A mosaic is a piece of art or image made from the assembling of small pieces of coloured glass, stone, or other materials. It is often used in decorative art or as interior decoration. Most mosaics are made of small, flat, roughly square, pieces of stone or glass of different colours, known as tesserae. Some, especially floor mosaics, are made of small rounded pieces of stone, and called "pebble mosaics".
Christian basilicas from the 4th century onwards were decorated with wall and ceiling mosaics. Mosaic art flourished in the Byzantine Empire from the 6th to the 15th centuries, reaching its acme then. That tradition was adopted by the Norman Kingdom of Sicily in the 12th century, by the eastern-influenced Republic of Venice, and among the Rus in Ukraine. Mosaic fell out of fashion in the Renaissance, though artists like Raphael continued to practise the old technique. Roman and Byzantine influence led Jewish artists to decorate 5th and 6th century synagogues in the Middle East with floor mosaics.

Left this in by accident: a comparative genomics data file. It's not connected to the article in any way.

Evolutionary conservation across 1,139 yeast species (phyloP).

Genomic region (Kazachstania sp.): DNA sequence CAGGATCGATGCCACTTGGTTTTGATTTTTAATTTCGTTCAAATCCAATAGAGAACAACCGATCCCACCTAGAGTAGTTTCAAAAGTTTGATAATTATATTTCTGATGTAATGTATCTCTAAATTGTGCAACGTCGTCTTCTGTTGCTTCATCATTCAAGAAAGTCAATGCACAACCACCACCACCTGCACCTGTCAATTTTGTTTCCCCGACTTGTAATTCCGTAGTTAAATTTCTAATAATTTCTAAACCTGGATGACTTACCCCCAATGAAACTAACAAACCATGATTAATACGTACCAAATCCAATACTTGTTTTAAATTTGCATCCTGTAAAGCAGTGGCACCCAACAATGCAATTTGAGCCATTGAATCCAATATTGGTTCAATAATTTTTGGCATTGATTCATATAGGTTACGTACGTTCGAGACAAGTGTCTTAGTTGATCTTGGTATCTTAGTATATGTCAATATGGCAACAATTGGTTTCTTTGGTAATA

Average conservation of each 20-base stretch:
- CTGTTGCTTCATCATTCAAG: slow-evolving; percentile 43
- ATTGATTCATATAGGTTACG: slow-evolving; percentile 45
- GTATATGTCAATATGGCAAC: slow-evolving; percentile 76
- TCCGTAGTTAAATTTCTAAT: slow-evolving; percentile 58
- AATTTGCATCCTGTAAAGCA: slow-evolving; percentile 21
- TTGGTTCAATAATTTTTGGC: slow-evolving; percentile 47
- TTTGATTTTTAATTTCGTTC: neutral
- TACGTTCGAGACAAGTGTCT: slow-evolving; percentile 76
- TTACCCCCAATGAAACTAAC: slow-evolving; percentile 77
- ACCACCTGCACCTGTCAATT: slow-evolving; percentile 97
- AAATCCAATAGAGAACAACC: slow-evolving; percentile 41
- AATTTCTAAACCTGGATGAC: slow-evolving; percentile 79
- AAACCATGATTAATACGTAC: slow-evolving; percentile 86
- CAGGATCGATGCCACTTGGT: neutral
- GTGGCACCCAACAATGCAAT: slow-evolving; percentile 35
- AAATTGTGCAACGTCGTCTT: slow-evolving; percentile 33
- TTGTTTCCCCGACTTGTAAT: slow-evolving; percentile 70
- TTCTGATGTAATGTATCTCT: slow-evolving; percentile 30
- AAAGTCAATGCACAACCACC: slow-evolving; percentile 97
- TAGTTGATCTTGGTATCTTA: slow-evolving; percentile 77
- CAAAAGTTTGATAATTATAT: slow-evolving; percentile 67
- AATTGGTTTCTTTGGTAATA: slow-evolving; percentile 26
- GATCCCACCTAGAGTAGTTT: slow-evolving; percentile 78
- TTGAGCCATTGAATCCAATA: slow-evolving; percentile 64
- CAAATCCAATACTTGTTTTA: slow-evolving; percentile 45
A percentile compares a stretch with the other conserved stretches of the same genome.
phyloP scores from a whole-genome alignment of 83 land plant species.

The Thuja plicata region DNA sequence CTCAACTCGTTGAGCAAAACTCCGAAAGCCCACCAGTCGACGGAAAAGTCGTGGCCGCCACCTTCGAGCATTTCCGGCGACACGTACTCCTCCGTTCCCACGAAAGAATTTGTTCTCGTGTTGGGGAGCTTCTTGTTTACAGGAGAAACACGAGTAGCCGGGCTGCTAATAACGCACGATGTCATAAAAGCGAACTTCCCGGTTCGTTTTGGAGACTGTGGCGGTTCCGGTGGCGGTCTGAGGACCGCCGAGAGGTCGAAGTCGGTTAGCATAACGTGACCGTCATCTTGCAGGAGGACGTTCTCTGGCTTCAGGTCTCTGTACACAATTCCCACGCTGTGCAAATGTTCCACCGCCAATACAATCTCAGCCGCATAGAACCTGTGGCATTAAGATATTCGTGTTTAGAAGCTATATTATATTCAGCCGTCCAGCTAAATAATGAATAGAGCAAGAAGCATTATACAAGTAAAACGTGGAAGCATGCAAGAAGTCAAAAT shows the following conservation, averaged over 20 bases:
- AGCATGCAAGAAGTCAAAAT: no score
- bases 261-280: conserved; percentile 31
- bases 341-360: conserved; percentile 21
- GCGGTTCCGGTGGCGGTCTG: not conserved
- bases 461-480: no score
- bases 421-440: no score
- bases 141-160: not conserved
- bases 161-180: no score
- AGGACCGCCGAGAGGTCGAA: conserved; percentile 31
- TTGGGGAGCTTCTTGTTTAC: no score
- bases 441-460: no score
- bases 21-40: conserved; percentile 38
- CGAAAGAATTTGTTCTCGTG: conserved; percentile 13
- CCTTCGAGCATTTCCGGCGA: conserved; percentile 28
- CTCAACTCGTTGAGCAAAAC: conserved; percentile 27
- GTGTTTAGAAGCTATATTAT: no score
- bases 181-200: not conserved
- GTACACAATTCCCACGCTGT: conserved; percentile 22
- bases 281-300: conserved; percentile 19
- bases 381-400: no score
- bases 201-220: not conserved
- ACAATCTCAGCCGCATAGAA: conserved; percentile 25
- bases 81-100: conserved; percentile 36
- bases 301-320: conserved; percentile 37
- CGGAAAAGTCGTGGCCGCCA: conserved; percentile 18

The two byzantine mosaics of the Archangel Michael and Archangel Gabriel are from the Church of St Dionysius in Athens, Greece, and they are separated by a detail of a decorative background pattern from the tomb of Galla Placidia in Ravenna, Italy. Another Byzantine mosaic can be seen here, found in the Byzantine Church of Hagia Sophia in Istanbul.
This post is part of the Mosaic Monday meme,
and also part of the Through my Lens meme,
and also part of the Seasons meme,
and also part of the Blue Monday.